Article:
All organisations should be aware of how much their business operations are contributing to global warming.
Calculating the carbon footprint of your business is a crucial step towards understanding your direct and indirect impact on the environment. Once an organisation has calculated its greenhouse gas (GHG) emissions, a new sustainable business strategy can be designed to align with Net Zero goals.
As climate change gains more and more traction amongst environmentally conscious consumers, taking a serious interest in tackling the issue, by calculating your carbon footprint and committing your business to significant carbon reduction initiatives, can boost your organisation’s reputation and stakeholder trust.
Before you are able to report your business’ carbon footprint, you first need to know the process for calculating your organisation’s GHG emissions.
The Greenhouse Gas Protocol is the world’s most widely used carbon accounting framework, designed to help organisations measure and report their carbon footprint. GHG emissions are divided into three categories. Scope 1 is comprised of emissions from sources directly owned or controlled by the business. Scope 2 emissions are those occurring indirectly through energy usage. All other indirect emissions that occur within the organisation's value chain – both upstream and downstream - make up its scope 3 emissions. Scope 3 emissions typically account for more than 70% of most organisation’s carbon footprint. For this reason they are especially important when it comes to calculation and reporting. Unfortunately, they are also the most difficult to reliably quantify and analyse. For more information, take a look at our more detailed blog on scopes 1, 2 and 3.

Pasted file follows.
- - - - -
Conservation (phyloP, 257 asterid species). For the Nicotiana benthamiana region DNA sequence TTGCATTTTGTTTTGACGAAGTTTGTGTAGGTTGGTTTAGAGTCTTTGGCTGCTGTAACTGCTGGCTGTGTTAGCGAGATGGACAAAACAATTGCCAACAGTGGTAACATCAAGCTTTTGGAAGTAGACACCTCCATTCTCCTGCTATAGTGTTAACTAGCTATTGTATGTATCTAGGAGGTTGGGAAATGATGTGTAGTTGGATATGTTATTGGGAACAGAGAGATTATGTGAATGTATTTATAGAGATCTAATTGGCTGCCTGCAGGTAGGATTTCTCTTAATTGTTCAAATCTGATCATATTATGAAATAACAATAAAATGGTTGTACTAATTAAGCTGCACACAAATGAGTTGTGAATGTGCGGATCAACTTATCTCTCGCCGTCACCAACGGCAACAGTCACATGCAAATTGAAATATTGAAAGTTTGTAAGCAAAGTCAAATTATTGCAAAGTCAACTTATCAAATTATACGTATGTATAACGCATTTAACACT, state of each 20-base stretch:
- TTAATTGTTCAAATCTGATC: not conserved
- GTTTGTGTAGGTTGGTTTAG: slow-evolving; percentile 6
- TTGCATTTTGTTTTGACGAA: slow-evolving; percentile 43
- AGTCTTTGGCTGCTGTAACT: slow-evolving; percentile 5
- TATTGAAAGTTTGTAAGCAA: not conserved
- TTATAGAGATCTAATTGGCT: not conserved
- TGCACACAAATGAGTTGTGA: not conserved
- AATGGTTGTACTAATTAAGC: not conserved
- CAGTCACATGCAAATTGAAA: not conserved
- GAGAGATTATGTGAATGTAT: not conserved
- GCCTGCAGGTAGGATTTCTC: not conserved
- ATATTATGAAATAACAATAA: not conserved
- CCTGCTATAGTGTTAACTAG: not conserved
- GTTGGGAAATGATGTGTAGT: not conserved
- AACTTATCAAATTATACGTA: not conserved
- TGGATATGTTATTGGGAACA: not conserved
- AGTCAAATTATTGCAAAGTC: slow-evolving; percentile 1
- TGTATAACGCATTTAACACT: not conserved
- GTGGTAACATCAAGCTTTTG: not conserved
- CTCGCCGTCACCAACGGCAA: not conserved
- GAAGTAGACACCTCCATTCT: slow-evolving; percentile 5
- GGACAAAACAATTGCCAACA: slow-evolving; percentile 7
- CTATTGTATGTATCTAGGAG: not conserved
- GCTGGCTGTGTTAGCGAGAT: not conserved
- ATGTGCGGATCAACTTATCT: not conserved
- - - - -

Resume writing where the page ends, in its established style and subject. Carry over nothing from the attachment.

Once your organisation has successfully calculated its GHG emissions, the next step is to report these emissions to all stakeholders. This is usually done through an annual report or a more bespoke sustainability strategy. The extent and quality of the footprint should be transparent. For example, if any data is estimated this should be clearly stated. The footprint should be reported alongside an emissions reduction strategy as this is one of the reporting requirements outlined by the UK government. It’s recommended that organisations use science-based targets when reducing their carbon footprint to ensure that they effectively align with international goals, which aim to limit warming to well below 2˚C. Many countries across the world have now committed to Net Zero emissions by 2050 or earlier and it's recommended that organisations of all sizes do likewise. Aiming for Carbon Neutrality in the beginning and advancing to Net Zero at a later stage may be an ambitious target but, with the right support, it is certainly achievable.
Now onto the final stage of reporting your carbon footprint – understanding how to comply with regulation …
Globally, there are many different reporting requirements depending on your location and the size of your organisation. The primary UK regulation is the Streamlined Energy and Carbon Reporting (SECR) framework, which has placed more responsibility on organisations over a prescribed size threshold to measure and disclose their emissions. SECR is mandatory. It was introduced to encourage the implementation of energy efficiency measures and support organisations in the process of cutting carbon emissions. It’s important to note that the reporting requirements differ depending on the size of your organisation.